The Japanese government wants Japanese businesses to take advantage of cool. Sounds like something Jermey Gutsche would be telling those companies if he lived in Japan.
If you’re reading this blog, you may have already realized that Japanese pop culture including anime, manga, and fashion have been considered cool for some 10 years now worldwide. The Japanese government believes that the country isn’t fully seizing on this opportunity. The Economy, Trade, and Industry Minister’ Industrial Structure Council (name overkill?) has published a report that had a lot to say about the issue,
Japanese fashion today has created various categories such as the akamoji (red-ink letter) style and street style, which have all been exported to Asia. The popularity of Japanese magazines covering akamoji or “girly” styles in China prove such a phenomenon.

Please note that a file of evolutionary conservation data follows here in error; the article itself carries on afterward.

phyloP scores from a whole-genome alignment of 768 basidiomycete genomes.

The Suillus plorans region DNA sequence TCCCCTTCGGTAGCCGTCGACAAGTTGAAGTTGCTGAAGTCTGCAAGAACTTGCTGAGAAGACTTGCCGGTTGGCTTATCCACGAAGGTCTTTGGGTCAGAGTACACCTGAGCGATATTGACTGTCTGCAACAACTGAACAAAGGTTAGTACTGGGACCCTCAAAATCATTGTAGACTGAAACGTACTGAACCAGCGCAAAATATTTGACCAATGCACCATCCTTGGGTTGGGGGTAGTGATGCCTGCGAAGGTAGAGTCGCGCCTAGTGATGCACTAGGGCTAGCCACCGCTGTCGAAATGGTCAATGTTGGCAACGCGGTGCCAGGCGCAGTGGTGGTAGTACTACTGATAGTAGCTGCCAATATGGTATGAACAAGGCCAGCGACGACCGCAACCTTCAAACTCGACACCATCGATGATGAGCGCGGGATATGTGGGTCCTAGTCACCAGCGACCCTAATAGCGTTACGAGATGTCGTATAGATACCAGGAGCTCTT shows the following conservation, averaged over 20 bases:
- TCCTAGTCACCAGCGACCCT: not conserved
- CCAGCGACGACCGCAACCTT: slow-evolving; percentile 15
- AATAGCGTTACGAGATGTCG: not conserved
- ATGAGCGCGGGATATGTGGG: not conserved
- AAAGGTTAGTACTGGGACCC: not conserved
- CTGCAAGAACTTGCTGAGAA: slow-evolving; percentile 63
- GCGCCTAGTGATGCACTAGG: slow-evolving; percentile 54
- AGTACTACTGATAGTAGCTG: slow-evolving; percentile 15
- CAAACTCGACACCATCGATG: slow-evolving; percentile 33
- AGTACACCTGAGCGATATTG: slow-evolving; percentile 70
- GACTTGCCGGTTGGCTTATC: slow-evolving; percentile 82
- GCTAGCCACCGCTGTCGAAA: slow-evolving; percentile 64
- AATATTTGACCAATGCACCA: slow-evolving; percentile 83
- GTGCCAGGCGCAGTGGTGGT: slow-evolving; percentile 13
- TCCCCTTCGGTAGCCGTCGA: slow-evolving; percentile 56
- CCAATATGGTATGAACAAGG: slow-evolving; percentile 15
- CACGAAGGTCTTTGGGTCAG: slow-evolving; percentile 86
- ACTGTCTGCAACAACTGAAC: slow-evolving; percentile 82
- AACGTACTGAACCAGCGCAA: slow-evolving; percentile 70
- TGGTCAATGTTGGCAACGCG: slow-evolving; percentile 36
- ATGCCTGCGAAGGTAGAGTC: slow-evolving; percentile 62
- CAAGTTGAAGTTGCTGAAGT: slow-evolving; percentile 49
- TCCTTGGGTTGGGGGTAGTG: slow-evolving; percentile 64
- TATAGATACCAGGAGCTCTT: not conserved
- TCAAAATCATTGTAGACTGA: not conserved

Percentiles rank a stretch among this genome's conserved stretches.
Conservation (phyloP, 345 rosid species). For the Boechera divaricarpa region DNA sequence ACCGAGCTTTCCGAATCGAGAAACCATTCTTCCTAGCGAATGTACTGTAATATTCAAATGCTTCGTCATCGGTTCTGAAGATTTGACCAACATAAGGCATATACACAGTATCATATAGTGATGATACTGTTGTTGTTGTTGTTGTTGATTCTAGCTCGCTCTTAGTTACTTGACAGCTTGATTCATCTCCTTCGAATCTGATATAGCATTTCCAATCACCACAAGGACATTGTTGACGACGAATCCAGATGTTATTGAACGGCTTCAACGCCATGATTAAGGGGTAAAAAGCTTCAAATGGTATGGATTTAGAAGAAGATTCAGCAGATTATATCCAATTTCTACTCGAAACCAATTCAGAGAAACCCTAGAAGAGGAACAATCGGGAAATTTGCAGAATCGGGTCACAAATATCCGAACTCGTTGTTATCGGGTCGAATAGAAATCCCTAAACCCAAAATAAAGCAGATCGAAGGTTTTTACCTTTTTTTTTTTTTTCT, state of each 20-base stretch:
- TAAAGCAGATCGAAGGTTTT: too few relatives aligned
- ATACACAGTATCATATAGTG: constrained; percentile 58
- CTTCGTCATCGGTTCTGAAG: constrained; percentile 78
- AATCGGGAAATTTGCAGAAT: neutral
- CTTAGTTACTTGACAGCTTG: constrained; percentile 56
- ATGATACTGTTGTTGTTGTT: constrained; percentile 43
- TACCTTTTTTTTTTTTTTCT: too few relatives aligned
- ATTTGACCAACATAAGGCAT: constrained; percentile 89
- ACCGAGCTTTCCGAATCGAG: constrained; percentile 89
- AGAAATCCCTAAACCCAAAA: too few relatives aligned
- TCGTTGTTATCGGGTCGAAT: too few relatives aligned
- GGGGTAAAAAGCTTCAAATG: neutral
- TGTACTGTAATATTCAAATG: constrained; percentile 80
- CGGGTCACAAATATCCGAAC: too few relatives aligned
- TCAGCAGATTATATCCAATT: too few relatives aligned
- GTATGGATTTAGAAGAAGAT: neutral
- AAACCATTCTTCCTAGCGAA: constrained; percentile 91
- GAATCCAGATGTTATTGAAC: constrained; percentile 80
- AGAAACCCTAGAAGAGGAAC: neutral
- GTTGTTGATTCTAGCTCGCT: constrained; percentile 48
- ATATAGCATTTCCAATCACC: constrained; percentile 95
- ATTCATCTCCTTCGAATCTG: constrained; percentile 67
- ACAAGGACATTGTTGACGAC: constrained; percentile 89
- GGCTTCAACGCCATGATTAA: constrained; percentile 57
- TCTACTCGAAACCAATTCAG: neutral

The akamoji magazines are female fashion magazines such as CanCam, JJ, ViVi, and Ray. The titles of the magazines are frequently printed in red.
If the leadership is wise, they may start embracing the otaku image as a means to sell more items worldwide. Would this be mainstream adopting an image that is usually shunned in Japan? Maybe. But it’s also in their best interest to not alienate otaku if they want to go global.